Deeply Rooted reads like a novel, heavy with atmosphere and packed with powerful, sometimes quirky characters. It could well be a mystery story in which the sleuth investigates the serial deaths of family farms. Sadly, it isn’t fiction.
The loss of small farms may be directly attributed to a 1964 report from the Committee for Economic Development that proclaimed an ‘excess of resources’ in agriculture and urged migration away from the farm. “Conventional agriculture doesn’t need people for much more than to run the machines and carry the debt,” explains Lisa M. Hamilton. Her purpose for writing Deeply Rooted is to remind us that unconventional agriculture – the small farms and hands-on farmers—still exists despite the mob-boss mentality that would happily crush the non-compliant rebels who insist on familiarity with their farms and their crops.
In Sulphur Springs, Texas, Hamilton finds one of those old-fashioned farmers. Harry Lewis raises milk cows, a herd of around 80 animals of varying ages and breeds. The cows roam in the pasture and, for the most part, live their lives as nature intended. Each cow is milked by hand in a barn that is older than Harry’s grown son. This operation is nothing like the average dairy, where cow-clones live in cubicles and are milked by machines. Harry Lewis calls that a penitentiary.
Some of us think we’ve solved the problem of the incarcerated cow by purchasing organic milk from the mega-mart. After all, it’s a rule that milk labeled ‘organic’ must come from cows that have access to pasture. Having ‘access’, of course, isn’t the same as actually grazing on pasture land. Roaming cows require attention, energy, and care, which eats into Harry’s profits. The penitentiary is making money hand over fist, while Harry Lewis and others like him have to take day jobs to keep their farms afloat.
Like Harry, Virgil Trujillo in New Mexico works for someone else to support his dream of being a cattle rancher. He already owns land and cattle, but giving up his steady income would be a gamble:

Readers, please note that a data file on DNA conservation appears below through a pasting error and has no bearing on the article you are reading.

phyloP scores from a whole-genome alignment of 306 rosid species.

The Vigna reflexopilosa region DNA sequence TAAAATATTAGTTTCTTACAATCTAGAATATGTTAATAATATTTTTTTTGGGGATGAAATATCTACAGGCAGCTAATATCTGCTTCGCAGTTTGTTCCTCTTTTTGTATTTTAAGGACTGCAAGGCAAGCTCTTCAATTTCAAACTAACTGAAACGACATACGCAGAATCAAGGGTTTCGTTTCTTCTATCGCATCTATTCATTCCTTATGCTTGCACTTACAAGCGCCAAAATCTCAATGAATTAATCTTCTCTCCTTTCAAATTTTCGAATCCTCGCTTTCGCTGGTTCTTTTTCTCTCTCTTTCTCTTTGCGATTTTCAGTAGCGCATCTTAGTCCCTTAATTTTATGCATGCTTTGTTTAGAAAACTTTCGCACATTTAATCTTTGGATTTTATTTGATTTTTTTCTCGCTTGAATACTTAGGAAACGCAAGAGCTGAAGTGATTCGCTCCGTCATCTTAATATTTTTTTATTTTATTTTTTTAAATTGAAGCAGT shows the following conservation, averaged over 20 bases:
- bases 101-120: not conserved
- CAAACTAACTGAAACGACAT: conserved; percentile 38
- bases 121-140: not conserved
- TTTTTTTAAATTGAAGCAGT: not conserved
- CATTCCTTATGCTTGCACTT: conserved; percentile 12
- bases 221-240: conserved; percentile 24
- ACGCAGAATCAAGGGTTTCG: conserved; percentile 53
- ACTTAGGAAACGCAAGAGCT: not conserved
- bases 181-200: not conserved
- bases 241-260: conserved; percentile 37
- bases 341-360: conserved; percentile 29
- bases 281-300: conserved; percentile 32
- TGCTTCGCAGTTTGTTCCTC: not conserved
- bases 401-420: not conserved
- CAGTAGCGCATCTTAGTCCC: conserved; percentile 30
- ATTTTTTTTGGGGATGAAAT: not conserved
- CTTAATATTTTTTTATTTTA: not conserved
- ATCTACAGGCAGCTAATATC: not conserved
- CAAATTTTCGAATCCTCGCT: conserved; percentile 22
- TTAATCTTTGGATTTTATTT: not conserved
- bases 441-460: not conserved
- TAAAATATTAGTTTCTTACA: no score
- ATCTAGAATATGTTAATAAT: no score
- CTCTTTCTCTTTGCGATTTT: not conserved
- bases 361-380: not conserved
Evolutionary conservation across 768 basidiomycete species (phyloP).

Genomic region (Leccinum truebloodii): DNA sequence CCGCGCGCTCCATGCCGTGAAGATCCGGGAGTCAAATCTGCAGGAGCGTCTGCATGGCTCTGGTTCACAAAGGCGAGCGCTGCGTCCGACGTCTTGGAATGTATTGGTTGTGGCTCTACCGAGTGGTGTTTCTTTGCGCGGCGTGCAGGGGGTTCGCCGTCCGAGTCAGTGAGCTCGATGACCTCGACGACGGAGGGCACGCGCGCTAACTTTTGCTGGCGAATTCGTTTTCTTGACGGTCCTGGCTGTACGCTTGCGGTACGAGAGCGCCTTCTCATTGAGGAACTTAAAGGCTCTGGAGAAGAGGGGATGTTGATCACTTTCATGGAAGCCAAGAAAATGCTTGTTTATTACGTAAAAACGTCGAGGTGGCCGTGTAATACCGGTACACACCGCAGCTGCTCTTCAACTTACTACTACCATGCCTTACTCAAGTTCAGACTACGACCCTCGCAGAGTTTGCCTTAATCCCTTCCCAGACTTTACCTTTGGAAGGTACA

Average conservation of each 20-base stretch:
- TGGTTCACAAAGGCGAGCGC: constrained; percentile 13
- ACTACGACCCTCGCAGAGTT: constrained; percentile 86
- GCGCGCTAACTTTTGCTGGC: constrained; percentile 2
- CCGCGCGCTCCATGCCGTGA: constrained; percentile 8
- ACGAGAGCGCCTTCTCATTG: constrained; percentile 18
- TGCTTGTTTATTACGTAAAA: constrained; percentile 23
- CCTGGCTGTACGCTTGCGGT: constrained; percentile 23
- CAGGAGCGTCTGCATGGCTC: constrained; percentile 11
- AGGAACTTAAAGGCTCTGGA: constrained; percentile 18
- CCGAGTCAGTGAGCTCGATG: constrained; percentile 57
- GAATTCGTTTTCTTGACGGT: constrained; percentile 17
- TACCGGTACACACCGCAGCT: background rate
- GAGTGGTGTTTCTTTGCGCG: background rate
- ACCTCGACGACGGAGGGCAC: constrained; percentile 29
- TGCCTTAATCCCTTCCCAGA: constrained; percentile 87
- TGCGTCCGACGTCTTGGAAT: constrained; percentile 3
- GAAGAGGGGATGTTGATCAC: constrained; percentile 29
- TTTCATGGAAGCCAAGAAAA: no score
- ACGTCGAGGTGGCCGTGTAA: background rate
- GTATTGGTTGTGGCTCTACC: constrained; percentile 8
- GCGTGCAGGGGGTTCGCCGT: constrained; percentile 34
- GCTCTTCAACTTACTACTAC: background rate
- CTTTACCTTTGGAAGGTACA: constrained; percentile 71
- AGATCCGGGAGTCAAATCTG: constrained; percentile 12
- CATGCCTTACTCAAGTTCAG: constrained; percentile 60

“Whatever price is offered when he sells his calves, that’s the price he gets. The ranching business … is like playing a poker game in which the other players control the cards and make your bets for you.” It’s a gamble worth taking for Virgil, who believes that the land is sacred and the people are the soul of the land. His vision “is to trust in the experience of people who have lived on and worked with the land… and invest in the creativity that can come from their knowledge.”
In LaMoure County, North Dakota, on the opposite side of the universe from Virgil Trujillo’s desert, corn grows in perfectly aligned rows, identical stalks blocking out the sun. As with cows, standardized corn is easier to manage, reducing costs to the grower and increasing yields which lead to greater profits. Monster machines prowl the fields to plant and harvest -
“The very nature of these commodity crops is to eliminate people from the rural landscape.”
The Podoll family grows a kitchen garden as well as their commodity crop, all of it organic. In 1974, David Podoll set out to prove that organic methods are pointless, but his research converted him to traditional farming methods instead. “When David decribes the agricultural system he is working to create… he doesn’t use the word organic… [or] sustainable… The word he prefers is enduring…”
Deeply Rooted is a profile of three families struggling to maintain their connection to the land and traditional lifestyle. Hamilton contrasts the spirit-infused farming of these families with the big-business method of mechanization using subtle strokes and powerful images. The heroes in her story are clearly the Harrys and the Virgils and the Davids who stand against the mob bosses with only their moral certainty and a handful of faith. Anyone who eats will find epiphany in Deeply Rooted; whether or not this story has a happy ending remains to be seen.